I agree it is no one else's business when you choose to leave ... palliative care may not be an option that you will be allowed to choose at all.
 

Ritafee

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Which is clearly not an option in Canada, if you read the law.
Laws are changing ... is that not what this thread is about ... expanding the parameters of the 'right to die with dignity' ... quickly.
 
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Yes. People looked down upon as undesirable or unproductive will feel societal pressure that they have a duty to die. The more who take up that duty, the more those who don't fit a norm will feel less worthy themselves - people will overlook that others were backed into a corner because it doesn't concern "them" - and human life will have lost value.

The Nazis also deemed certain people undesirable, an unproductive drain on society - they were able to convince normal citizens of to get on board with it - and they gave doctors and nurses a mandate to kill those people, except the ones who could do menial work for them for awhile, and conceal information about the program from their families. The only difference is the public is being led to believe everyone will have other choices. At least the German public was incensed to learn their disabled loved ones were killed. In Canada people are quietly accepting this as it progresses into a grave injustice. It's not social progress, it's very antisocial progression...or regression from human rights advances.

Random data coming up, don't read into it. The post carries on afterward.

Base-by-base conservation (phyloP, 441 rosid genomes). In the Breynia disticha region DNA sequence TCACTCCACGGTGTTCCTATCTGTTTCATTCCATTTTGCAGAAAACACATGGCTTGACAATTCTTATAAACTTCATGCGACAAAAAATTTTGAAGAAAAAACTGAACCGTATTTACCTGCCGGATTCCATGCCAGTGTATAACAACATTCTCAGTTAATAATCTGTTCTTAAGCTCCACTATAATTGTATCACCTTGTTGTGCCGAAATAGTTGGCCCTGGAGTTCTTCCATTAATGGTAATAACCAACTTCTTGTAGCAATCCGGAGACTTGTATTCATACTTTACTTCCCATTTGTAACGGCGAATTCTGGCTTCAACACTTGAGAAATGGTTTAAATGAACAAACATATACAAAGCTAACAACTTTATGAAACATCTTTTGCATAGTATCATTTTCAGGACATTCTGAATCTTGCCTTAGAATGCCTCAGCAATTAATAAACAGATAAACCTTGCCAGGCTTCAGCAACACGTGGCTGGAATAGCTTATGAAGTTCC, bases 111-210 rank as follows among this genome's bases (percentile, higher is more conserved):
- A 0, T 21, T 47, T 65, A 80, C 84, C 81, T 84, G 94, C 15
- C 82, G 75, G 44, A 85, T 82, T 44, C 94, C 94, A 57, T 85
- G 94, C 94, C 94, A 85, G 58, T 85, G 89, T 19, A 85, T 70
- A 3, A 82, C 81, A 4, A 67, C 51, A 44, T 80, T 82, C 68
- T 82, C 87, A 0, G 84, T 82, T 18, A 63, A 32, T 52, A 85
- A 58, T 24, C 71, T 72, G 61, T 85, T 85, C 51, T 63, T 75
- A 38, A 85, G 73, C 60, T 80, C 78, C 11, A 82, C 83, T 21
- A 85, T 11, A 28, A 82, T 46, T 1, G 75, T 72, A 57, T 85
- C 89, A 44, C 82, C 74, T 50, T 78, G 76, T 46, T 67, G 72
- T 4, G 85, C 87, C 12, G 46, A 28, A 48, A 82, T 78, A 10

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BetteTheRed

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There is no sure thing as permanently intractable depression. If there is, I have it...but I refuse to believe it's intractable, and rather, circumstantial.
Kimmio, I have met two women in my life who had permanent intractable depression. Neither were disabled, neither had anything remotely like a "situationally" caused depression. In fact, both had apparently grown up in 'normal' families, both were in fact mildly privileged, i.e. middle- to upper middle class. One was married, one was not. Both were well educated and had decent jobs. I met both of them when they were in late middle age (50/60s). They both reported having been depressed since the onset of puberty, and having exhausted care resources, from psychiatrists to medication. At least one of the two had made a serious unsuccessful suicide attempt.

You can't apply your anecdotal situation to everyone else's and make decisions for other people based on your situation/your perception of their situation. It's the opposite of compassion.
 

Ritafee

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The only difference is the public is being led to believe everyone will have other choices.
Kind of like 'mandatory' choice to vaccinate ... if people refuse their 'duty to die' for the sake of the herd ... it will become 'mandatory'.